for one’s books to be adored by little girls all around the world.
I remember thinking of myself as an honorary Baby-Sitters Club member–
the one you never read about but existed nevertheless–
for I wasn’t shy around these girls.  
As I read her bio now,
I learn that she taught autistic children (I teach my own),
that she loved Roald Dahl
& wrote for her college newspaper,
that math was her least favorite subject
& that her fourth-grade teacher (third for me)
told her that she was a wonderful writer.
I think that maybe I liked this lady–
what little I knew from her blurb in the back all those years ago–
because I saw myself in her,
or saw in her,
what I hoped I might
someday become.

https://www.writersdigest.com/editor-blogs/poetic-asides/wednesday-poetry-prompts-481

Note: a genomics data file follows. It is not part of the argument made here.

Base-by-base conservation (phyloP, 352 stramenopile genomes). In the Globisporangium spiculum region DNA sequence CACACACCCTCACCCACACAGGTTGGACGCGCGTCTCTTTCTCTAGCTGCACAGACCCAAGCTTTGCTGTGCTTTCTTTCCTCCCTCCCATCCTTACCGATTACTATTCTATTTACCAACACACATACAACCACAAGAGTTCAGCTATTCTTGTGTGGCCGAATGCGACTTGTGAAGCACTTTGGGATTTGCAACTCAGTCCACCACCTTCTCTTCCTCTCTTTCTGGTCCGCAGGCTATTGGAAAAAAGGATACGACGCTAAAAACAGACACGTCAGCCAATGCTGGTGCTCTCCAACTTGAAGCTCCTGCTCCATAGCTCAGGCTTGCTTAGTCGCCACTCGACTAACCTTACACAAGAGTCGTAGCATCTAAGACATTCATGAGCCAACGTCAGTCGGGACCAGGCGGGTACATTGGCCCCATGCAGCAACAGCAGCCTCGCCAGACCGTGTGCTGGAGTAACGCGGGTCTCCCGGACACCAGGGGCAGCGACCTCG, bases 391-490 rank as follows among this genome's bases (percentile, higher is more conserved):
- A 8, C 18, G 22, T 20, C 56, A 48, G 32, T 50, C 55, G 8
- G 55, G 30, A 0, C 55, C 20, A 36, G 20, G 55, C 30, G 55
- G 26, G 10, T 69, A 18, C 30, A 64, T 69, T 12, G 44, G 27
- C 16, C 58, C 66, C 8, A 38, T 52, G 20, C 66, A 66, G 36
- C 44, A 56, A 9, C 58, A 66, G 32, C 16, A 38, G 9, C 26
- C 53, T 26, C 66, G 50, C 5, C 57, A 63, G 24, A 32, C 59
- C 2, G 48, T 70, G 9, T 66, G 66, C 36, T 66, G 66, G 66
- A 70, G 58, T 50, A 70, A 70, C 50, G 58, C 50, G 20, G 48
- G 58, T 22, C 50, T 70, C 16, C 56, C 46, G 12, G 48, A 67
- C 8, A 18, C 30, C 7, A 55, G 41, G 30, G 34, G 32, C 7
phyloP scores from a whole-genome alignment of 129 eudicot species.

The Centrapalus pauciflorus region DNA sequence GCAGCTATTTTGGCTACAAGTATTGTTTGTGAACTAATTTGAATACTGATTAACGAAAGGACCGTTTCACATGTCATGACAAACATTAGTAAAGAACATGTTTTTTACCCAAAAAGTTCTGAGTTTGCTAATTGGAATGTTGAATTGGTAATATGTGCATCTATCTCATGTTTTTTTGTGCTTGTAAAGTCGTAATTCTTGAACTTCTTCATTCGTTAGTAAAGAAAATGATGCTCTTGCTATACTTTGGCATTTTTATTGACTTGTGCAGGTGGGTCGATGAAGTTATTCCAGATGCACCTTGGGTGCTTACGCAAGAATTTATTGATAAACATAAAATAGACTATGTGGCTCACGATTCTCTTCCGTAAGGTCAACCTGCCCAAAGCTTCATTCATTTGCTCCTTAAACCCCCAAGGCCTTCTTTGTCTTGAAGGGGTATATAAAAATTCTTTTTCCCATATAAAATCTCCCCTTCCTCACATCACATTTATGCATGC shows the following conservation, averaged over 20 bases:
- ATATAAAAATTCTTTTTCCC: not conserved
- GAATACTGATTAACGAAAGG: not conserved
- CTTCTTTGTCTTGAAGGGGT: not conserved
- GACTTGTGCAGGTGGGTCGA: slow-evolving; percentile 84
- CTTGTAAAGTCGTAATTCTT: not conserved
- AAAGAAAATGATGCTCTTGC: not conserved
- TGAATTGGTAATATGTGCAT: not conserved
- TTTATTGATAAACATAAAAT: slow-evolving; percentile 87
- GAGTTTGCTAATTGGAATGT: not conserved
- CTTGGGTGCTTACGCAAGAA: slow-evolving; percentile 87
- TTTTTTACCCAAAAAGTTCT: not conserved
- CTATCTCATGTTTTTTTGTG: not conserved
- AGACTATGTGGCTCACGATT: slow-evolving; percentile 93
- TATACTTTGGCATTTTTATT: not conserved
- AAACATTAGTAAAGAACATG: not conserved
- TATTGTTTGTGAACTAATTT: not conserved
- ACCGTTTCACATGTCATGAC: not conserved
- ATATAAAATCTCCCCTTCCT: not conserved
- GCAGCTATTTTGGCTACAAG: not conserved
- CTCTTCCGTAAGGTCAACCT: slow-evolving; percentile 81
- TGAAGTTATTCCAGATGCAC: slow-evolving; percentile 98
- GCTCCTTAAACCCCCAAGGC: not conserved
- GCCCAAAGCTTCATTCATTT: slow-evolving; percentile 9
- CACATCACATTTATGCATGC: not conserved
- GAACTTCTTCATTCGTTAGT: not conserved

Truth is its own magic: A Mother’s Day message

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When you’re a mom, some of the things that come out of your mouth may sound strange:  “Don’t chew on Jesus,” “Will you just hurry up and poop?”, and “Stop putting chicken on your head!”, are some of my greatest hits.

As I was getting my daughter ready for bed the other night, thinking about what I wanted to read to her (praying she wouldn’t mention Minnie, as in The Mouse), the Beatitudes of Jesus came to mind.  I realized then that I’ve spent so much time reading and singing to her and teaching her the things she will need to know to get on here–like letters and numbers, saying “thank you” and not littering–that I hadn’t focused much on the religious part of her education.

Thinking back, that’s exactly how my parents raised me.  For them, church was something you needed if you were an ass.

When I was in high school in the nineties, a lot of kids were self-proclaimed “Jesus freaks,” wearing “True Love Waits” rings and WWJD bracelets.  There was a lot of talk about the rapture and born-again virginity.  Church was their social life, Praise and Worship music their vibe.  Some of them even carried their Bibles around at school.